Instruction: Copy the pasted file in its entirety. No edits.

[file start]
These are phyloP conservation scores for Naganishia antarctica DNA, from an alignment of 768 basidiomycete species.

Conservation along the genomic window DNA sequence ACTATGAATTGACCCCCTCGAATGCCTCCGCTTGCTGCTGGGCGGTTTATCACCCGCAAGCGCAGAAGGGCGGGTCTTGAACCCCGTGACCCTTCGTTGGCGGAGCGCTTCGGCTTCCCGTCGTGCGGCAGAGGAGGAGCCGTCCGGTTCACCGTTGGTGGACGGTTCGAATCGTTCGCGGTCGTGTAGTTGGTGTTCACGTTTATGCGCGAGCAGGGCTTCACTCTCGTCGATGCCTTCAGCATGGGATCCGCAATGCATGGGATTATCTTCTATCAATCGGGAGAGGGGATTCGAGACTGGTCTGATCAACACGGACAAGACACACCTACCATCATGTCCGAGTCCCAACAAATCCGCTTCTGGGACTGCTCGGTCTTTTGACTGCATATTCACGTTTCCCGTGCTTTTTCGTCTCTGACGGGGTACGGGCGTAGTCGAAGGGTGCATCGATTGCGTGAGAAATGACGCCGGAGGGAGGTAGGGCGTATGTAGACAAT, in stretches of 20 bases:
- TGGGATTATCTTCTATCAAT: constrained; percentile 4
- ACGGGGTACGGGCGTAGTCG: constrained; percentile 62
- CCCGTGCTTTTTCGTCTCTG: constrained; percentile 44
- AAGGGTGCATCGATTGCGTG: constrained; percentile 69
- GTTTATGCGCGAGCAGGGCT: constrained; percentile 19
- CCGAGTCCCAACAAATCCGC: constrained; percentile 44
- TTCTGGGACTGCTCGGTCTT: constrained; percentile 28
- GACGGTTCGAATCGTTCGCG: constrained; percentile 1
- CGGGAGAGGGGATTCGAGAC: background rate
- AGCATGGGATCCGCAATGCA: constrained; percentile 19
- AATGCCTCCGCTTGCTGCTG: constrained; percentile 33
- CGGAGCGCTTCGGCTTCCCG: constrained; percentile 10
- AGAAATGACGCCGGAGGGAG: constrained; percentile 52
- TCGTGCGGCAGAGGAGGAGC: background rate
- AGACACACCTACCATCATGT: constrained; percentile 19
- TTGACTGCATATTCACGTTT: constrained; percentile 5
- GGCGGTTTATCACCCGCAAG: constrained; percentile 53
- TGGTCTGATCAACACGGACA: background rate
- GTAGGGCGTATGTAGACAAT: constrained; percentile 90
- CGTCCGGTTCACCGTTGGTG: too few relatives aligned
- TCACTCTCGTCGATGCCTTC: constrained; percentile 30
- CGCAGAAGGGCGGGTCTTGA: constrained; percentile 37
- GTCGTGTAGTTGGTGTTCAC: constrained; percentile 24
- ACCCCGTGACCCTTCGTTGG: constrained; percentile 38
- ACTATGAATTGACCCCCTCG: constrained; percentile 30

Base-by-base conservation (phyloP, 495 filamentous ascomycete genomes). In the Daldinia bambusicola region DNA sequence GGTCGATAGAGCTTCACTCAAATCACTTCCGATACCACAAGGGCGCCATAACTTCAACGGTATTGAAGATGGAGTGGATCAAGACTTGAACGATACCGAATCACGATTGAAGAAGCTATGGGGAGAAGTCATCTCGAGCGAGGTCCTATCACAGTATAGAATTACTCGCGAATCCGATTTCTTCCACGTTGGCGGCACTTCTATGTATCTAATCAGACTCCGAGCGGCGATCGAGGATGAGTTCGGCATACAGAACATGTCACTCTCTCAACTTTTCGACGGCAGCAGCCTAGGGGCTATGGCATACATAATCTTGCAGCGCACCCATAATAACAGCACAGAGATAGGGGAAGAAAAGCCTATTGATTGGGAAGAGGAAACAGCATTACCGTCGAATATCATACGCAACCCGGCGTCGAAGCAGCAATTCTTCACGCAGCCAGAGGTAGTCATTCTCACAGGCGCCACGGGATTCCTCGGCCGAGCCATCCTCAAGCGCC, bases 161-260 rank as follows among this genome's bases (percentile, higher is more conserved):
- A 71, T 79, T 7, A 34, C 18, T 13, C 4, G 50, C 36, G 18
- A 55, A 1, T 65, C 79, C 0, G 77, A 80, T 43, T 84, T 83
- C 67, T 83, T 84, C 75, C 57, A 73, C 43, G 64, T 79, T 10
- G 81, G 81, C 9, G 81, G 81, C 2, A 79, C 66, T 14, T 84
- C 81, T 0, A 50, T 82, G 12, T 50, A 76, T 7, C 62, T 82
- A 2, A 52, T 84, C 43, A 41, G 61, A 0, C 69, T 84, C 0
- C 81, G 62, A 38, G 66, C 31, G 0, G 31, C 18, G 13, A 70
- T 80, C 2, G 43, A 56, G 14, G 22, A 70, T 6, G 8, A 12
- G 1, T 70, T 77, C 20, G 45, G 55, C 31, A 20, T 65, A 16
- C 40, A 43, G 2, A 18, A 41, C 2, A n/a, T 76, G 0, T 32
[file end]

These are phyloP conservation scores for Naganishia antarctica DNA, from an alignment of 768 basidiomycete species.

Conservation along the genomic window DNA sequence ACTATGAATTGACCCCCTCGAATGCCTCCGCTTGCTGCTGGGCGGTTTATCACCCGCAAGCGCAGAAGGGCGGGTCTTGAACCCCGTGACCCTTCGTTGGCGGAGCGCTTCGGCTTCCCGTCGTGCGGCAGAGGAGGAGCCGTCCGGTTCACCGTTGGTGGACGGTTCGAATCGTTCGCGGTCGTGTAGTTGGTGTTCACGTTTATGCGCGAGCAGGGCTTCACTCTCGTCGATGCCTTCAGCATGGGATCCGCAATGCATGGGATTATCTTCTATCAATCGGGAGAGGGGATTCGAGACTGGTCTGATCAACACGGACAAGACACACCTACCATCATGTCCGAGTCCCAACAAATCCGCTTCTGGGACTGCTCGGTCTTTTGACTGCATATTCACGTTTCCCGTGCTTTTTCGTCTCTGACGGGGTACGGGCGTAGTCGAAGGGTGCATCGATTGCGTGAGAAATGACGCCGGAGGGAGGTAGGGCGTATGTAGACAAT, in stretches of 20 bases:
- TGGGATTATCTTCTATCAAT: constrained; percentile 4
- ACGGGGTACGGGCGTAGTCG: constrained; percentile 62
- CCCGTGCTTTTTCGTCTCTG: constrained; percentile 44
- AAGGGTGCATCGATTGCGTG: constrained; percentile 69
- GTTTATGCGCGAGCAGGGCT: constrained; percentile 19
- CCGAGTCCCAACAAATCCGC: constrained; percentile 44
- TTCTGGGACTGCTCGGTCTT: constrained; percentile 28
- GACGGTTCGAATCGTTCGCG: constrained; percentile 1
- CGGGAGAGGGGATTCGAGAC: background rate
- AGCATGGGATCCGCAATGCA: constrained; percentile 19
- AATGCCTCCGCTTGCTGCTG: constrained; percentile 33
- CGGAGCGCTTCGGCTTCCCG: constrained; percentile 10
- AGAAATGACGCCGGAGGGAG: constrained; percentile 52
- TCGTGCGGCAGAGGAGGAGC: background rate
- AGACACACCTACCATCATGT: constrained; percentile 19
- TTGACTGCATATTCACGTTT: constrained; percentile 5
- GGCGGTTTATCACCCGCAAG: constrained; percentile 53
- TGGTCTGATCAACACGGACA: background rate
- GTAGGGCGTATGTAGACAAT: constrained; percentile 90
- CGTCCGGTTCACCGTTGGTG: too few relatives aligned
- TCACTCTCGTCGATGCCTTC: constrained; percentile 30
- CGCAGAAGGGCGGGTCTTGA: constrained; percentile 37
- GTCGTGTAGTTGGTGTTCAC: constrained; percentile 24
- ACCCCGTGACCCTTCGTTGG: constrained; percentile 38
- ACTATGAATTGACCCCCTCG: constrained; percentile 30

Base-by-base conservation (phyloP, 495 filamentous ascomycete genomes). In the Daldinia bambusicola region DNA sequence GGTCGATAGAGCTTCACTCAAATCACTTCCGATACCACAAGGGCGCCATAACTTCAACGGTATTGAAGATGGAGTGGATCAAGACTTGAACGATACCGAATCACGATTGAAGAAGCTATGGGGAGAAGTCATCTCGAGCGAGGTCCTATCACAGTATAGAATTACTCGCGAATCCGATTTCTTCCACGTTGGCGGCACTTCTATGTATCTAATCAGACTCCGAGCGGCGATCGAGGATGAGTTCGGCATACAGAACATGTCACTCTCTCAACTTTTCGACGGCAGCAGCCTAGGGGCTATGGCATACATAATCTTGCAGCGCACCCATAATAACAGCACAGAGATAGGGGAAGAAAAGCCTATTGATTGGGAAGAGGAAACAGCATTACCGTCGAATATCATACGCAACCCGGCGTCGAAGCAGCAATTCTTCACGCAGCCAGAGGTAGTCATTCTCACAGGCGCCACGGGATTCCTCGGCCGAGCCATCCTCAAGCGCC, bases 161-260 rank as follows among this genome's bases (percentile, higher is more conserved):
- A 71, T 79, T 7, A 34, C 18, T 13, C 4, G 50, C 36, G 18
- A 55, A 1, T 65, C 79, C 0, G 77, A 80, T 43, T 84, T 83
- C 67, T 83, T 84, C 75, C 57, A 73, C 43, G 64, T 79, T 10
- G 81, G 81, C 9, G 81, G 81, C 2, A 79, C 66, T 14, T 84
- C 81, T 0, A 50, T 82, G 12, T 50, A 76, T 7, C 62, T 82
- A 2, A 52, T 84, C 43, A 41, G 61, A 0, C 69, T 84, C 0
- C 81, G 62, A 38, G 66, C 31, G 0, G 31, C 18, G 13, A 70
- T 80, C 2, G 43, A 56, G 14, G 22, A 70, T 6, G 8, A 12
- G 1, T 70, T 77, C 20, G 45, G 55, C 31, A 20, T 65, A 16
- C 40, A 43, G 2, A 18, A 41, C 2, A n/a, T 76, G 0, T 32